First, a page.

Court hearing reveals evidence in Harlingen terroristic threat case

Investigators found four chemical compounds used in bomb making and white supremacist literature in the home of a Harlingen man accused of threatening to set fire to a mosque and shoot up a synagogue.

His parents, however, said their son, Joel Hayden Schrimsher, used the chemicals to make smoke bombs with his friends at a family barbecue three years ago.

The Harlingen Police Department arrested 18-year-old Joel Hayden Schrimsher on June 6 after receiving a tip from Bureau of Alcohol, Tobacco, Firearms and Explosives agents based in Washington D.C. about a response to a tweet threatening violence that was believed to have been authored by Joel Hayden Schrimsher.

When investigators executed a search warrant, they found aluminum powder, red iron oxide, sulfur nitrate and potassium nitrate, chemicals used in bomb making. Authorities also said they found hand-written formulas to make napalm, thermite, flash powder, nitroglycerin and smoke bombs.

The man appeared in the 138th state District Court Thursday afternoon for a bond and probable cause hearing in front of Associate Judge Louis Sorola, who ruled that the HPD had probable cause to arrest Joel Hayden Schrimsher and denied a request to lower the man’s $1 million bond.

The hearing provided more details into the allegations against Joel Hayden Schrimsher that Cameron County District Attorney Luis V. Saenz called the dawning of a new age in Cameron County after the man’s arrest.

“It’s touched us like everybody else in the U.S.,” Saenz said.

During the 2 ½-hour hearing, the Cameron County District Attorneys office provided the first glimpse of its case against the Harlingen man, who is charged with making terroristic threats and possessing components of explosives.

Harlingen Police Department Commander David Osborne testified the ATF tipped police off about Joel Hayden Schrimsher’s response to a Twitter post depicting a 7-year-old boy, who raised $22,000 to build President Donald Trump’s border wall, being run over by a car.

He’s accused of responding to that post by saying he would set fire to a mosque and shoot up a synagogue.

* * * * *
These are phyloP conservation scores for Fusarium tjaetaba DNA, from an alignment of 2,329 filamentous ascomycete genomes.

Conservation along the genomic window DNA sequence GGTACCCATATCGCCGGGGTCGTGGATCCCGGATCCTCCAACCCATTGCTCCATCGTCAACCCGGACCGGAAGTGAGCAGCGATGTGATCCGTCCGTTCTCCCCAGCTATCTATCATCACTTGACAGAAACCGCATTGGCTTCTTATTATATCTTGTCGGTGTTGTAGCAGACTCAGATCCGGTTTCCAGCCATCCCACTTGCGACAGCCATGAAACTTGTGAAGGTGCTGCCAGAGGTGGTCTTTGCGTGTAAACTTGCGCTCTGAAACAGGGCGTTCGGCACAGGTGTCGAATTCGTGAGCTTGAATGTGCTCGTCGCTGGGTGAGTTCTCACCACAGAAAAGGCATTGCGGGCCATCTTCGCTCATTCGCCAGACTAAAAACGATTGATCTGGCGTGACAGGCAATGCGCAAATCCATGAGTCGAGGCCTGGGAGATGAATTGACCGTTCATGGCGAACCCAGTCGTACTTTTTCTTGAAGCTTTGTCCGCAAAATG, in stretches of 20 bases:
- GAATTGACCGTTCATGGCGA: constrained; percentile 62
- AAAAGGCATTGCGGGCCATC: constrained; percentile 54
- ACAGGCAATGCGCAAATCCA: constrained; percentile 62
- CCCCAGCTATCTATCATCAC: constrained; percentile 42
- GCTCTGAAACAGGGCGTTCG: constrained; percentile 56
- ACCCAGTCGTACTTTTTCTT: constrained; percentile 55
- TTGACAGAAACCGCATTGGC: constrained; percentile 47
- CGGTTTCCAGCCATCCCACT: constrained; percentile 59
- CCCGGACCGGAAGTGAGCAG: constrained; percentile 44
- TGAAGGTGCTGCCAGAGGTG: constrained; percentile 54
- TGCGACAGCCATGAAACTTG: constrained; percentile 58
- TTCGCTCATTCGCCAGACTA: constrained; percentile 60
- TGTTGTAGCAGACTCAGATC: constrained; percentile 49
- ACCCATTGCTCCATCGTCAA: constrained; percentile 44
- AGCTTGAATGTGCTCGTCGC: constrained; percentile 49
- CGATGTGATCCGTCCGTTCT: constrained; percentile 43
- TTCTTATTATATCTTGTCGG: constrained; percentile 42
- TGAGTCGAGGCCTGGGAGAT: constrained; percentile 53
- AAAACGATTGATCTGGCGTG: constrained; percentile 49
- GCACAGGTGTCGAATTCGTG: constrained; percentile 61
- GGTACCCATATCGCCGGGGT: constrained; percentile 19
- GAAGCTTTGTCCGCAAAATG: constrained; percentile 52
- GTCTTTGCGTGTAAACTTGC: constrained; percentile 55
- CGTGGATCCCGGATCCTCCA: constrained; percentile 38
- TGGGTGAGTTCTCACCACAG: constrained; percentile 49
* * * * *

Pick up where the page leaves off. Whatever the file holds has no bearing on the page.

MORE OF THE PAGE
“We see it as a threat to the Jewish community, to the Muslim community, as a whole, in this area,” Osborne said.

The police commander said Joel Hayden Schrimsher’s mother, Melissa Schrimsher, bought the chemical compounds for her son, who made smoke bombs with his friends.

Joel Schrimsher, Joel Hayden Schrimsher’s father, also took the stand, testifying that the bags of sulfur nitrate and potassium nitrate seized by police and shown in photos during the Thursday hearing were old and used to make smoke bombs three years ago.

Those bags, however, were unopened and sealed.

Jesus Frausto, a Border Patrol intelligence agent who is a member of an FBI joint-taskforce against terrorism, testified that Joel Hayden Schrimsher told him during a 20- or 30-minute interview that he wasn’t serious about the Twitter comment.

“He said he was trying to be edgy,” Frausto said.

The agent also said authorities discovered more than 400 flagged items on Joel Hayden Schrimsher’s cellphone, including racist photos, content glorifying Nazis and even still footage of a school shooting.

“He had a lot of pro Nazi photographs and jokes and things disparaging Jews and celebrating the Holocaust,” Frausto said.

The agent said the totality of the circumstances leads authorities to believe that the man is a danger to the community and also said mixing those chemicals can be incredibly dangerous and deadly if used against anyone.

“And if he doesn’t get these mixtures right, he’s going to hurt himself and his family,” Frausto said.